James Garner Tribute

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Tavis pays tribute to the Emmy-winning film and TV actor with a rebroadcast of their 2004 conversation, just before the opening of The Notebook.

People magazine christened James Garner the "last real man"—and for good reason. During a presence in movies and on television for more than 50 years, he perfected the manly persona. It was the TV series, Maverick, that brought him recognition, and he struck gold with The Rockford Files, for which he won an Emmy. He also starred in more than 50 films, including Murphy's Romance, for which he received an Academy Award nomination, and The Notebook.

Born in Oklahoma, Garner dropped out of high school at 16 to join the Merchant Marines. He worked in a variety of jobs and received two Purple Hearts when he was wounded twice during the Korean War. He had his first chance to act when a friend got him a non-speaking role in a Broadway stage play, and he began to learn the craft of acting by reading lines to the lead actors. This play led to small TV roles, commercials and, eventually, a contract with Warner Brothers.

It was said that Garner shined in any medium and lost none of his sparkle with age.


Tavis: James Garner’s career spanned more than 50 years. Television, of course, made him a star starting with “Maverick” which I loved and then the “The Rockford Files” which my dad loved.

But he also distinguished himself in memorable movies like “The Great Escape,” “Murphy’s Romance,” “Victor Victoria” and, of course, “The Notebook.” I had the honor of talking with James Garner back in 2004 just before “The Notebook” was set to open.

[Begin previous conversation]

Tavis: You have had such a wonderful career, almost 50 years in this business, and there’s a lot I want to talk to you about. But I would be remiss if I didn’t start with “The Notebook.” And I have struggled trying to figure out – and every now and then, I have this problem.

Not often, but every now and then, I have trouble trying to figure out how to describe what a movie is, to share with the audience what the movie is without giving too much of it away. And on those occasions where I don’t think I can do a good job, I yield to the star.

James Garner: Oh, I don’t know. I don’t know what kind of job I can do either. It’s really a beautiful, beautiful love story. And, of course, it’s complicated early. It goes from teenage to old age and it’s love found, love lost, love found, love lost. It’s just as touching a love story as I’ve seen in many, many years and I’m so proud to be in it.

But it has the complication near the end. She has Alzheimer’s after they finally get together and get married and whatever and she has Alzheimer’s. She writes this notebook and makes me promise to read it to her every day so she never forgets. That’s what I do. I do a lot of reading [laugh].

Tavis: I’m fascinated by your playing this particular character because with regard to love found, love lost, love found, love lost, I don’t know – respectfully, if I’m wrong, you’ll correct me here – I don’t know that you can relate to that in part because you been married to the same woman, Lois, for 48 years.

Garner: Yep. As I told you earlier, we think it’s gonna work [laugh].

Tavis: After 48 years, you think it might work.

Garner: Yeah, yeah.

Tavis: What’s made it work for almost 50 years?

Garner: Well…

Tavis: And they say these Hollywood marriages, these things in Hollywood never work.

Garner: I don’t think they’re marriages. I think they want to legitimize having affairs.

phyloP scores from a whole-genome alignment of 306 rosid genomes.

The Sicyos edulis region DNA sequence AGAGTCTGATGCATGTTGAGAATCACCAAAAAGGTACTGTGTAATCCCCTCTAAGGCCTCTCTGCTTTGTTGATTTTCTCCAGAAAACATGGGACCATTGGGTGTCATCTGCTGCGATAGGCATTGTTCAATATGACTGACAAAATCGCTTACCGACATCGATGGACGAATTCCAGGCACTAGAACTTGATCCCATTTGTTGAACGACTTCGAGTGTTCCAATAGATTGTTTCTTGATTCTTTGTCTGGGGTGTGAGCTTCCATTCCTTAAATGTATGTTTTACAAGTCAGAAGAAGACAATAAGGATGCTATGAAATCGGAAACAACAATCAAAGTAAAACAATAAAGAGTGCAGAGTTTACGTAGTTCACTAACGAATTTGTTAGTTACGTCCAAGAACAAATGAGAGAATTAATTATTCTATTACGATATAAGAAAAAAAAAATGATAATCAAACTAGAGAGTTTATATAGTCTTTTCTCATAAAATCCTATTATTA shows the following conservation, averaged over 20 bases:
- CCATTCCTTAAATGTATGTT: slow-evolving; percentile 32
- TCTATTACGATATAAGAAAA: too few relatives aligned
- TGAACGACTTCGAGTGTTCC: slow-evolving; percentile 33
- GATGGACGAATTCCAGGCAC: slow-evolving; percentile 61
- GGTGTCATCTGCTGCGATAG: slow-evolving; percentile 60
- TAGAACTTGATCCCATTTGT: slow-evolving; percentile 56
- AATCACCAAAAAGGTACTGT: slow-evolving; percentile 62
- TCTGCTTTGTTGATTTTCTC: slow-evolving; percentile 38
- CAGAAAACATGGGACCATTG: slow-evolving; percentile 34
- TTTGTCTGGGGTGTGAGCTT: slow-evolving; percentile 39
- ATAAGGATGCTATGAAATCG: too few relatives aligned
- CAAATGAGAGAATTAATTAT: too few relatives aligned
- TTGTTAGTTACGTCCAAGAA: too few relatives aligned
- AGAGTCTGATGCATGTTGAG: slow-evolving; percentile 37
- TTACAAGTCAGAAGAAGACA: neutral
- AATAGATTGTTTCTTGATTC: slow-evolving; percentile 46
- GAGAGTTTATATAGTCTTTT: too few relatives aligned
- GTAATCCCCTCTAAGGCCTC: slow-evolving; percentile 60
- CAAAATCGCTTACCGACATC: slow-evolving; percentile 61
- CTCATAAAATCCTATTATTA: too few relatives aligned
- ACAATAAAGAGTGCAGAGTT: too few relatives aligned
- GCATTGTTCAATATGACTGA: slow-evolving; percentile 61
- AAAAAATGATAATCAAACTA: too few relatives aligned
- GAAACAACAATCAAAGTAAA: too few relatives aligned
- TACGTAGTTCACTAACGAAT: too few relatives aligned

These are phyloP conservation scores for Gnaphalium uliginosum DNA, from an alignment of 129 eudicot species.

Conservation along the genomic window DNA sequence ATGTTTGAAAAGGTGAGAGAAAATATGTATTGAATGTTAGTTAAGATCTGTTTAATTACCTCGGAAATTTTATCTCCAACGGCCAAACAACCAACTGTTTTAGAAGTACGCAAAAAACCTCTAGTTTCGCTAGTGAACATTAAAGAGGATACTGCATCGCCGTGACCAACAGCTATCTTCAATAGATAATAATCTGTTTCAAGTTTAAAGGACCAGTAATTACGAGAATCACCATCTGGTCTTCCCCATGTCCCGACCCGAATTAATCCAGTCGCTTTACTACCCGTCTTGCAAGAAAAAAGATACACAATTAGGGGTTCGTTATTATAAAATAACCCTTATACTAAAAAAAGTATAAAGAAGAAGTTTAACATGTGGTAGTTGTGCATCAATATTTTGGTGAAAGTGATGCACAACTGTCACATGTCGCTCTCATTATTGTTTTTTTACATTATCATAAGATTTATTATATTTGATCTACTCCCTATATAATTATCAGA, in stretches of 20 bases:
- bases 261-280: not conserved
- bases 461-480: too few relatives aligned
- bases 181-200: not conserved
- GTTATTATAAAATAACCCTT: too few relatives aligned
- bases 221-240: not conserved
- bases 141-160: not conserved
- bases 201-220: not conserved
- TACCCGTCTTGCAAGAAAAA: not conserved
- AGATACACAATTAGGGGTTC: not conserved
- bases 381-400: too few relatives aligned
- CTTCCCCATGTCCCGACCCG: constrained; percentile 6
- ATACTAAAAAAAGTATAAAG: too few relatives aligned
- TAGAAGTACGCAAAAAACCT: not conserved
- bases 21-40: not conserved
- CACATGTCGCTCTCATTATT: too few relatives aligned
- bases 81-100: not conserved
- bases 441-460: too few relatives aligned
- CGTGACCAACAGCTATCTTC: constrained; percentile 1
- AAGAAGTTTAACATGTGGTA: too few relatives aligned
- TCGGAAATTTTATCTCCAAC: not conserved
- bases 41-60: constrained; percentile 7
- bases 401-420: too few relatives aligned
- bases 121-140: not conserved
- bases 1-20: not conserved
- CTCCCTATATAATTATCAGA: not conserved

Tavis: Whoa, okay, okay.

Garner: Well, that’s what it looks like. You’re married a month and you go to another guy and then your best friend takes over and you take over from this guy. You know, they’re all going with the same women and marrying the same women and then it’s all over.

I don’t think young people today want to commit. And when you get married, you make a commitment to that person and they say, you know, until death do us part. A lot of them don’t even get to the D in death [laugh].

But the secret, I think, to a long marriage is respect. You have to respect your partner. You have to think of them in almost everything you do and how it will affect them. You know, I’ve had chances to go crazy, you know, and you got to think, well, what’s that going to do to Lois? So you say, no, I’m not gonna do that. So, anyway, respect and commitment.

Tavis: Indulge me, if you will, I beg, on some of these questions ’cause I’m so fascinated to have the opportunity to talk to a legend. And there are so many things you’ve covered and done in your career that I want to ask you about, so I’m gonna make the best use of this time.

Looking back on it now, you played, as I mentioned earlier, two characters that made you world famous, “Maverick,” “The Rockford Files.” Is it a good thing or a bad thing to have a character that you are so associated with that it makes it – you know where I’m going with this?

Garner: I have a pretty good idea about typing yourself…

Tavis: If you could have done it over again, would you?

Garner: You know, getting caught in just that.

Tavis: Yeah.

Garner: I’ve been very fortunate and, of course, it was my own decision to – I started in television. I did a couple of movies while I was doing that. I did “Sayonara” and a couple of other movies.

But then after I did the television, I moved to movies during the 60s, then back to television in the 70s, then back to movies and off and on, you know, television, movies, that sort of thing in the 80s and 90s and now I’m back to television with “8 Simple Rules,” plus throwing in a movie or two.

This is a pretty good movie. I don’t usually do that. I don’t usually come out and say this is a really good movie. I didn’t do that for – well, I don’t remember.

Tavis: You don’t usually do interviews. That’s why I’m glad to have you here.

Garner: Well, that’s true.

Tavis: You don’t do a lot of these.

Garner: I don’t like to do interviews [laugh].

Tavis: A few more minutes and I’ll let you go.

Garner: Well, my wife says, “You’ll do him ’cause he’s great.”